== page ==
While we often post article alerts about new scholarship on garbage matters, I wanted to take a moment to re-visit Ellen Handy’s 1995 essay, “Dust Piles and Damp Pavements: Excrement, Repression, and the Victorian City in Photography and Literature.”  First of all, thank you Ellen Handy for introducing readers to Thomas Annan’s enduring work (see “Dust Piles and Damp Pavements” on pages 111-133 in Victorian Literature and the Victorian Visual Imagination).

Annan’s photographs exist as a stunning historical record for readers of Discard Studies.  They bring us back to the Victorian streets of Glasgow, the most crowded city in Europe when he captured his images during the late 1860s and early 1870s.  The photographs provide historical windows for us; through them we glimpse the back streets, courtyards, narrow passageways and dank alleyways that existed in the poorer quarters and slums of Glasgow.ImageBut what is missing in his work, as Handy points out, is the human excrement, the dungheaps, the stinking solid waste that so permeated these spaces.  As much as “an unwholesome seeping moisture of unspecific origins is prevalent in Annan’s pictures” (Dust Piles and Damp Pavements 117), “Annan must have taken great pains to avoid including the dunghills in some of his compositions” (117).  Handy argues that despite the ubiquity of human waste, certain artists and authors — Dickens included — practiced important “evasive strategies” that concealed or avoided what was ever-present.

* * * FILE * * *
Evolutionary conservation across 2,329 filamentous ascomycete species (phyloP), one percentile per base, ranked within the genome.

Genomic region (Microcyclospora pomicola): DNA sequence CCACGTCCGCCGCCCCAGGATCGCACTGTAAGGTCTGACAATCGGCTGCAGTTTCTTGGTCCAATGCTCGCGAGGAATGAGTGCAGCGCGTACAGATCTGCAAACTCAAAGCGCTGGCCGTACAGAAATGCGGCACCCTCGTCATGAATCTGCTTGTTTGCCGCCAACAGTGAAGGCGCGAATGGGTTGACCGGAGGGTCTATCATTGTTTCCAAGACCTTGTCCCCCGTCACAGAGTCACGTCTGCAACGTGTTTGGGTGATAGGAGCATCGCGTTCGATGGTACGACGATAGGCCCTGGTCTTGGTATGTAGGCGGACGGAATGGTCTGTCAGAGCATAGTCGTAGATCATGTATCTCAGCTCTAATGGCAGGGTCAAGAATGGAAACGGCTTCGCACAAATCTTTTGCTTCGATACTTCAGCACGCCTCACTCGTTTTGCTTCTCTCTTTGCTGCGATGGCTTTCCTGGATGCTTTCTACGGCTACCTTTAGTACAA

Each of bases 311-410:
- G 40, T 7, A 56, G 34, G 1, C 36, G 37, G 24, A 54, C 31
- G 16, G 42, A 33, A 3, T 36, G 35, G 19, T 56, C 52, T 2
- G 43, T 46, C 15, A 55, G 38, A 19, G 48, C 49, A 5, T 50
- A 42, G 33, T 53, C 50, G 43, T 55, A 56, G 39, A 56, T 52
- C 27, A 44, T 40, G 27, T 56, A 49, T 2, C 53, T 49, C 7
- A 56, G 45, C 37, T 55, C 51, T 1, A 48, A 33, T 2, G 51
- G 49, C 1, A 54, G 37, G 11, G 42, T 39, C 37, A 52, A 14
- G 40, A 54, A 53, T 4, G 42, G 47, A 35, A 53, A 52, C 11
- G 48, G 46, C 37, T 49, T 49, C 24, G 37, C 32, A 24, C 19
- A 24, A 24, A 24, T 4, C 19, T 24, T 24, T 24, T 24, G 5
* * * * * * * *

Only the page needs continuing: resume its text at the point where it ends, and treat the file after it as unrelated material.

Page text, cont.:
Historical evidence abounds testifying to how cities such as London had “back streets…strewn with human excrements” (F.B. Smith qtd. in Handy 112), yet the “refuse of those slums were seldom,  if ever, apparent in literary or or visual artistic representations” (112).   The English health reformer, Sir Edwin Chadwick describes the alleys that Annan photographed, noting how “the dungheap received all the filth which the swarm of wretched inhabitants could give” (qtd. in Handy 115).  Handy wonders where the staggering quantity of human excrement went?  Where were the towering dungheaps in the literature and photography of the era?

Charles Dickens, writes Handy, referred to the mounds of organic filth as “dust.”  He used “evasive, allusive terminology” (122). “Dickens,” argues Handy, “dessicated humid massy excrement through language” while “Annan diluted it through pictorial metonymy” (122).  Both “transformed the unspeakable matter into other substances” (122).

By concealing this important dimension of the human and animal filth of the cities, Annan and Dickens left us with incomplete records of the living conditions of the urban poor.